Dig deeper:Online data, medical records could be used to put women in jail under new abortion laws

And:Women born before abortion was legalized organize against possible end of Roe V. Wade

'Catastrophic':Women in the military could face huge obstacles to abortion if Roe is overturned, lawmaker

Related:Abortions don’t have to be traumatic. But overturning Roe v. Wade could make it that way.

Divided abortion politics

In the political world, the reaction was no surprise.

Florida's top Democrats were quick to release statements condemning the decision.

“This is a tragic day for women in America," said Commissioner of Agriculture Nikki Fried, who is also running to be the Democratic nominee for governor. "The freedom to make our own choices about our lives, our bodies, and our healthcare is fundamental to our humanity. It’s absolutely devastating to have those rights taken away."

U.S. Rep. Charlie Crist, the St. Petersburg congressman who polls show is the leading Democratic nominee for governor, called Friday's decision, "a terrible day for our country."

Crist also warned that Gov. Ron DeSantis and the Republican-controlled Legislature could enact even stricter abortion limits in Florida. As a Republican governor, Crist in 2010 vetoed legislation requiring that women undergo an ultrasound before obtaining an abortion.

His successor, Republican Gov. Rick Scott, now a U.S. senator, signed the ultrasound requirement into law a year later.

"That veto pen is the only thing standing between a woman's right to choose and the radical right of Gov. DeSantis to take away your right to choose," Crist said.

Planned Parenthood representatives joined in the grief and anger surrounding Friday's decision, as did the Florida Action Network, an abortion fund and mutual aid nonprofit organization.

The groups underscored that they will continue to make abortion accessible to Floridians despite Friday's ruling and any future statewide restrictions.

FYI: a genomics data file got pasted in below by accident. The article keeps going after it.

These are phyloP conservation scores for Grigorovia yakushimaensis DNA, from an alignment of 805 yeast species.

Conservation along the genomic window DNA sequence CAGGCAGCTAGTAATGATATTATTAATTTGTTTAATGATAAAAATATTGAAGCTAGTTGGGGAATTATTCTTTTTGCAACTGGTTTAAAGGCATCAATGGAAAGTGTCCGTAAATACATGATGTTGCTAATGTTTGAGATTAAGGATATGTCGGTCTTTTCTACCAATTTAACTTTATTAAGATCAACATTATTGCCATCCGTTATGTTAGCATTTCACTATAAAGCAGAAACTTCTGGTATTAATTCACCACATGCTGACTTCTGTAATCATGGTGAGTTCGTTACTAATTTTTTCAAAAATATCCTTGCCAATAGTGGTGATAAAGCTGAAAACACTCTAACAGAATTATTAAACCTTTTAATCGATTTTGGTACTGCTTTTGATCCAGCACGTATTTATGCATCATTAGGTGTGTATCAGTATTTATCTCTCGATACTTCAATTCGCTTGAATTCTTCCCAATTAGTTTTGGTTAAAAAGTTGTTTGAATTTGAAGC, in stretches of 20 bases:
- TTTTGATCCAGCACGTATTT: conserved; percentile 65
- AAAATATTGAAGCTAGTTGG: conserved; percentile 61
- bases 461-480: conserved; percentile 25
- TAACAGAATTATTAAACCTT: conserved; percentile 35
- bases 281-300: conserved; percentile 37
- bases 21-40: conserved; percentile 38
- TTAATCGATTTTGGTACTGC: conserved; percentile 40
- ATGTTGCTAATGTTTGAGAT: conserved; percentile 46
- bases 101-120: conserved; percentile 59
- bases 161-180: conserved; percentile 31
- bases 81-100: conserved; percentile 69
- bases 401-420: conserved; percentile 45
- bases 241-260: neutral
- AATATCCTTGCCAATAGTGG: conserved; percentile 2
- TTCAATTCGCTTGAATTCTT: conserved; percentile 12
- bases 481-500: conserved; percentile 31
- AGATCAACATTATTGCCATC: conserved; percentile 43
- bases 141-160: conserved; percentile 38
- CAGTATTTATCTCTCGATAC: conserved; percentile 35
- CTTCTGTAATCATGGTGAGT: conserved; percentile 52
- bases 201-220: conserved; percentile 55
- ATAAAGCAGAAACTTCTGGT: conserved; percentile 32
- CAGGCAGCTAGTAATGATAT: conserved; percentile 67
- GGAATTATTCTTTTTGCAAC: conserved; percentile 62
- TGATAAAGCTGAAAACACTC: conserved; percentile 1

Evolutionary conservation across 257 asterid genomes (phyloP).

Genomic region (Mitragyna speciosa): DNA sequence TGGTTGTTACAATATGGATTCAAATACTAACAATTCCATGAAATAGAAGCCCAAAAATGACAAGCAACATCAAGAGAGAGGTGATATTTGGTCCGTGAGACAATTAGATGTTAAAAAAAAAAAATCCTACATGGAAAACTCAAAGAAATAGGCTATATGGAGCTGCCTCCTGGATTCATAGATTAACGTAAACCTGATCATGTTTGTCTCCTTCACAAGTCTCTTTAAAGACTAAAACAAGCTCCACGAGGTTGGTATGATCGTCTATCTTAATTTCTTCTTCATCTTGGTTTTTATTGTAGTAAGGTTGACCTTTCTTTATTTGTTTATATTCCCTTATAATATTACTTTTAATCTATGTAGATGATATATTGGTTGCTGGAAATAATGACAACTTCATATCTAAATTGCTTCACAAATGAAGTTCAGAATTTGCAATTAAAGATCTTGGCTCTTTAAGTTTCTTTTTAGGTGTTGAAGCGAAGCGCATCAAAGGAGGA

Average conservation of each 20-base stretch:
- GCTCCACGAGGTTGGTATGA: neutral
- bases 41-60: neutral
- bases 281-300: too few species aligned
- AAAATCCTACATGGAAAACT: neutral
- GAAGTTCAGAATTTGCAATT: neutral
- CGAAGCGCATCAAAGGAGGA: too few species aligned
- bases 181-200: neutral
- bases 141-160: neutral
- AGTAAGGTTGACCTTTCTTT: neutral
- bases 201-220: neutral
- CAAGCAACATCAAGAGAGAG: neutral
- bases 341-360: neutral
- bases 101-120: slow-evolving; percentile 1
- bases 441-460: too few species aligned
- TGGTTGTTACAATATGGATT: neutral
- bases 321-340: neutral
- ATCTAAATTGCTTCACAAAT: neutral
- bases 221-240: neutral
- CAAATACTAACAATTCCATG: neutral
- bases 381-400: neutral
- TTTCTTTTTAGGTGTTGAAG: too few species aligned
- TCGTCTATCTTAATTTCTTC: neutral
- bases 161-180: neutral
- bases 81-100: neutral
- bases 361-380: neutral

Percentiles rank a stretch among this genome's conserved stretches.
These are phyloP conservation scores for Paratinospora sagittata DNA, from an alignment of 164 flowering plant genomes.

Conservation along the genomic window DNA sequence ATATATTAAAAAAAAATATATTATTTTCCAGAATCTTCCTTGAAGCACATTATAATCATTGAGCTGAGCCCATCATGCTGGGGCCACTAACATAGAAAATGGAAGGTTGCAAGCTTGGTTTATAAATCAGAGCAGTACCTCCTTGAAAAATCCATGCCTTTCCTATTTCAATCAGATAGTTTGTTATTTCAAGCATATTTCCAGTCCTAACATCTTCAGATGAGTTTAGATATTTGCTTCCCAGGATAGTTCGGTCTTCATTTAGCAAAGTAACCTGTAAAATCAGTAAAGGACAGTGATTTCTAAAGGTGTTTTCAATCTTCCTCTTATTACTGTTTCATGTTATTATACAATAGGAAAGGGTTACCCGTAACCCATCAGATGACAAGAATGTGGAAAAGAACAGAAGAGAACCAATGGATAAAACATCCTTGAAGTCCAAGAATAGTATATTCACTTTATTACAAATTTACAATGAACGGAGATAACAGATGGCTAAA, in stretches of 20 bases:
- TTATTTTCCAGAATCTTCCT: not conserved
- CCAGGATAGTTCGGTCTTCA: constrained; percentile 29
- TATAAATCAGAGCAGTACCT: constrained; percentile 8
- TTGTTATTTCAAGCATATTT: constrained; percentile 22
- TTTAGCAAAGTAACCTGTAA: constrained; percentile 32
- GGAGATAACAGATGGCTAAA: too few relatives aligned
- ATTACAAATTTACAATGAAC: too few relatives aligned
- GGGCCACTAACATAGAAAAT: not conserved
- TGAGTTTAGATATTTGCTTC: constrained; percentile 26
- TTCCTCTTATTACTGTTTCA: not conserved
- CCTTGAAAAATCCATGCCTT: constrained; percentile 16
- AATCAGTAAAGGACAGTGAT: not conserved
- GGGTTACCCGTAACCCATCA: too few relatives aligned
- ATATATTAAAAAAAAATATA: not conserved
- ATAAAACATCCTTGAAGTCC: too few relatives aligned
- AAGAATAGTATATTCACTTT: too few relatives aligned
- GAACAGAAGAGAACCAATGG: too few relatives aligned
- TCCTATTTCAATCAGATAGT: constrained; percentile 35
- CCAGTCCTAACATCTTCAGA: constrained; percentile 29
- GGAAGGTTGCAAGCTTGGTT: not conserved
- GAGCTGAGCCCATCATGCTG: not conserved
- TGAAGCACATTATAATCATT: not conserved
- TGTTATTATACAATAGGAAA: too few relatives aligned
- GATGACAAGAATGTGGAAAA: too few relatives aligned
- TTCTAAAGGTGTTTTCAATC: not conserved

“It is a dark day for our country, but this is far from over," said Alexandra Mandado, President and CEO of Planned Parenthood of South, East and North Florida. "We will not compromise on our bodies, our dignity, or our freedom. Floridians should know that Planned Parenthood will always fight for you, and we will not back down." 

“We will continue to push back on abortion stigma to ensure people who have abortions feel loved, affirmed and tangibly supported," said Stephanie Loraine, co-executive director of the access network.

On the other side of the spectrum, the Florida Conference of Catholic Bishops said it was "deeply heartened by the decision." 

"This is a momentous step towards establishing a more robust culture of life," Florida bishops said in a statement.

Leaders in Florida's Republican-majority Legislature applauded the decision.

Florida House Speaker Chris Sprowls, R-Palm Harbor, said his House chamber agreed "that abortion is an issue that should be left to the states."

Senate President Wilton Simpson, R-Trilby, said the court "is finally righting a grievous wrong." 

Calls for stricter abortion laws

“It’s hard to believe we live in a country that has permitted the murder of 63 million innocent children over the last 50 years," Simpson said. "Florida is a state that values life. I have been proud to support pro-life, pro-family policies that not only protect innocent, unborn babies, but also support children, parents, and other caring adults willing to raise a child who is not their own.”

At least one state legislator, Anthony Sabatini, R-Howey-in-the-Hills, has requested in writing that DeSantis bring legislators to Tallahassee for a special session to "pass stronger pro-life legislation" to "protect Florida’s unborn children."

Andrew Shirvell, executive director for Florida Voice for the Unborn, among the most vocal anti-abortion groups in the state, echoed Sabatini in calling on DeSantis to outlaw all abortions in Florida.